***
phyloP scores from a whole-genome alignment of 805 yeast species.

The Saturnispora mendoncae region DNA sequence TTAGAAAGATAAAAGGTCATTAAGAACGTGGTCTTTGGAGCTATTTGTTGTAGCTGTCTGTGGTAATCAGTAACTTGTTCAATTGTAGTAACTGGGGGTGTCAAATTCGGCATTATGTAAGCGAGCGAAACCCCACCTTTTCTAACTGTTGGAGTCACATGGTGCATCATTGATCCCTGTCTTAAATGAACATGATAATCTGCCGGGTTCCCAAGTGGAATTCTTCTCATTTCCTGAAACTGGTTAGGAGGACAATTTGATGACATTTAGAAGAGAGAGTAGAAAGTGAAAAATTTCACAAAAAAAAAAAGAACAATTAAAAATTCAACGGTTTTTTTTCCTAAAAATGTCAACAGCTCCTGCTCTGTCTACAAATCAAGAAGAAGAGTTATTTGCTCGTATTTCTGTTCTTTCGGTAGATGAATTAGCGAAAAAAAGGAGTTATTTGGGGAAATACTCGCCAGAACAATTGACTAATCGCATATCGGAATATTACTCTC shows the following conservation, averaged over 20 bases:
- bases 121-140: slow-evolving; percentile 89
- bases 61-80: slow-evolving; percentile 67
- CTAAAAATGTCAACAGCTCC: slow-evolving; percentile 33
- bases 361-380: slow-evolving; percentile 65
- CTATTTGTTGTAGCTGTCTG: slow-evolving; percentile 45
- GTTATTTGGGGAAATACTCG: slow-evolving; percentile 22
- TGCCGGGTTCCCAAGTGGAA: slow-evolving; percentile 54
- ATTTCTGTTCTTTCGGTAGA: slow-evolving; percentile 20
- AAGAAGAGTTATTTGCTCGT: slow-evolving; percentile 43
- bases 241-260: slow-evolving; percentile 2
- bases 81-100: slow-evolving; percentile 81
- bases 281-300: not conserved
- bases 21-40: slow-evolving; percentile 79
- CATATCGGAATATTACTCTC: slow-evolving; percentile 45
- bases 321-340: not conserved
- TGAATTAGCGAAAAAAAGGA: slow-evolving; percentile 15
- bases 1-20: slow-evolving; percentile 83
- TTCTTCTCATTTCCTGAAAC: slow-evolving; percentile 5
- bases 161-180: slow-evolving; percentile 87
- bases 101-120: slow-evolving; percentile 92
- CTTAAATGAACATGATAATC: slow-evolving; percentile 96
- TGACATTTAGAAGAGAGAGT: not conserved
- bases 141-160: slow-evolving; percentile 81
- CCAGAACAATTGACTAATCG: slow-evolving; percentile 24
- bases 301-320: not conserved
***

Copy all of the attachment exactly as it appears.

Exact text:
phyloP scores from a whole-genome alignment of 805 yeast species.

The Saturnispora mendoncae region DNA sequence TTAGAAAGATAAAAGGTCATTAAGAACGTGGTCTTTGGAGCTATTTGTTGTAGCTGTCTGTGGTAATCAGTAACTTGTTCAATTGTAGTAACTGGGGGTGTCAAATTCGGCATTATGTAAGCGAGCGAAACCCCACCTTTTCTAACTGTTGGAGTCACATGGTGCATCATTGATCCCTGTCTTAAATGAACATGATAATCTGCCGGGTTCCCAAGTGGAATTCTTCTCATTTCCTGAAACTGGTTAGGAGGACAATTTGATGACATTTAGAAGAGAGAGTAGAAAGTGAAAAATTTCACAAAAAAAAAAAGAACAATTAAAAATTCAACGGTTTTTTTTCCTAAAAATGTCAACAGCTCCTGCTCTGTCTACAAATCAAGAAGAAGAGTTATTTGCTCGTATTTCTGTTCTTTCGGTAGATGAATTAGCGAAAAAAAGGAGTTATTTGGGGAAATACTCGCCAGAACAATTGACTAATCGCATATCGGAATATTACTCTC shows the following conservation, averaged over 20 bases:
- bases 121-140: slow-evolving; percentile 89
- bases 61-80: slow-evolving; percentile 67
- CTAAAAATGTCAACAGCTCC: slow-evolving; percentile 33
- bases 361-380: slow-evolving; percentile 65
- CTATTTGTTGTAGCTGTCTG: slow-evolving; percentile 45
- GTTATTTGGGGAAATACTCG: slow-evolving; percentile 22
- TGCCGGGTTCCCAAGTGGAA: slow-evolving; percentile 54
- ATTTCTGTTCTTTCGGTAGA: slow-evolving; percentile 20
- AAGAAGAGTTATTTGCTCGT: slow-evolving; percentile 43
- bases 241-260: slow-evolving; percentile 2
- bases 81-100: slow-evolving; percentile 81
- bases 281-300: not conserved
- bases 21-40: slow-evolving; percentile 79
- CATATCGGAATATTACTCTC: slow-evolving; percentile 45
- bases 321-340: not conserved
- TGAATTAGCGAAAAAAAGGA: slow-evolving; percentile 15
- bases 1-20: slow-evolving; percentile 83
- TTCTTCTCATTTCCTGAAAC: slow-evolving; percentile 5
- bases 161-180: slow-evolving; percentile 87
- bases 101-120: slow-evolving; percentile 92
- CTTAAATGAACATGATAATC: slow-evolving; percentile 96
- TGACATTTAGAAGAGAGAGT: not conserved
- bases 141-160: slow-evolving; percentile 81
- CCAGAACAATTGACTAATCG: slow-evolving; percentile 24
- bases 301-320: not conserved